7. Creina Day & Steve Dowrick, 2010. "What entices the Stork? Fertility, Education and Family Payments," ANU Working Papers in Economics and Econometrics 2010-516, Australian National University, College of Business and Economics, School of Economics.
    8. Kevin Milligan, 2002. "Subsidizing the Stork: New Evidence on Tax Incentives and Fertility," NBER Working Papers 8845, National Bureau of Economic Research, Inc.
    9. Jones, Larry & Schoonbroodt, Alice, 2007. "Baby busts and baby booms: the response of fertility to shocks in dynastic models," Discussion Paper Series In Economics And Econometrics 0706, Economics Division, School of Social Sciences, University of Southampton.
    10. Hans-Peter Kohler & José Antonio Ortega, 2002. "Tempo-Adjusted Period Parity Progression Measures:," Demographic Research, Max Planck Institute for Demographic Research, Rostock, Germany, vol. 6(7), pages 145-190, March.
    11. Ross Guest & Nick Parr, 2010. "The Effects of Family Benefits on Childbearing Decisions: A Household Optimising Approach Applied to Australia," The Economic Record, The Economic Society of Australia, vol. 86(275), pages 609-619, December.
    12. Alice Schoonbroodt & Larry E. Jones, 2010. "Baby Busts and Baby Booms: The Fertility Response to Shocks in Dynastic Models," 2010 Meeting Papers 144, Society for Economic Dynamics.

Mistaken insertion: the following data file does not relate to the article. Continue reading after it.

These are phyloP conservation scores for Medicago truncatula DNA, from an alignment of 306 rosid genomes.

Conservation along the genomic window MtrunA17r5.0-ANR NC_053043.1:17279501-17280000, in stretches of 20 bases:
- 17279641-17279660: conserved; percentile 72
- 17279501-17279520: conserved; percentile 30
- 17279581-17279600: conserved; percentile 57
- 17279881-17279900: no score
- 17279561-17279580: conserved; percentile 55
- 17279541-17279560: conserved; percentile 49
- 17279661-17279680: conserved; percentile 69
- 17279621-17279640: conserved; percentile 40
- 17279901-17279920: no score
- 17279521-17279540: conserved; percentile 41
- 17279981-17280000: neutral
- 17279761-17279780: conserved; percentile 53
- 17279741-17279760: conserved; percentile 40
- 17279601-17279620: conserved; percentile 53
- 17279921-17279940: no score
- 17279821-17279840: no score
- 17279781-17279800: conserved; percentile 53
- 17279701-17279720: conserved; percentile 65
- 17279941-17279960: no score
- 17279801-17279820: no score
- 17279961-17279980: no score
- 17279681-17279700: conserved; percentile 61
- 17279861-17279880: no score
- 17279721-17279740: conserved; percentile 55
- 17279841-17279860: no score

13. Trevor Breusch & Edith Gray, 2004. "New Estimates of Mothers’ Forgone Earnings Using HILDA Data," Australian Journal of Labour Economics (AJLE), Bankwest Curtin Economics Centre (BCEC), Curtin Business School, vol. 7(2), pages 125-150, June.
    14. Gunnar Andersson & Michaela Kreyenfeld & Tatjana Mika, 2009. "Welfare state context, female earnings and childbearing," MPIDR Working Papers WP-2009-026, Max Planck Institute for Demographic Research, Rostock, Germany.
    15. Robert Drago & Katina Sawyer & Karina Sheffler & Diana Warren & Mark Wooden, 2009. "Did Australia's Baby Bonus Increase the Fertility Rate?," Melbourne Institute Working Paper Series wp2009n01, Melbourne Institute of Applied Economic and Social Research, The University of Melbourne.
    16. Peter Mcdonald, 2006. "Low Fertility and the State: The Efficacy of Policy," Population and Development Review, The Population Council, Inc., vol. 32(3), pages 485-510.
    17. Deniz D. Karaman Örsal & Joshua R. Goldstein, 2010. "The increasing importance of economic conditions on fertility," MPIDR Working Papers WP-2010-014, Max Planck Institute for Demographic Research, Rostock, Germany.
    18. Tomas Sobotka, 2008. "Overview Chapter 7: The rising importance of migrants for childbearing in Europe," Demographic Research, Max Planck Institute for Demographic Research, Rostock, Germany, vol. 19(9), pages 225-248, July.
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    Cited by:
    1. Gordon Carmichael, 2014. "Non-marital pregnancy and the second demographic transition in Australia in historical perspective," Demographic Research, Max Planck Institute for Demographic Research, Rostock, Germany, vol. 30(21), pages 609-640, March.
    2. Sinclair, Sarah & Boymal, Jonathan & de Silva, Ashton J, 2012. "Is the fertility response to the Australian baby bonus heterogeneous across maternal age? Evidence from Victoria," MPRA Paper 42725, University Library of Munich, Germany.
    3. Ross Guest & Nick Parr, 2013. "Family policy and couples’ labour supply: an empirical assessment," Journal of Population Economics, Springer, vol. 26(4), pages 1631-1660, October.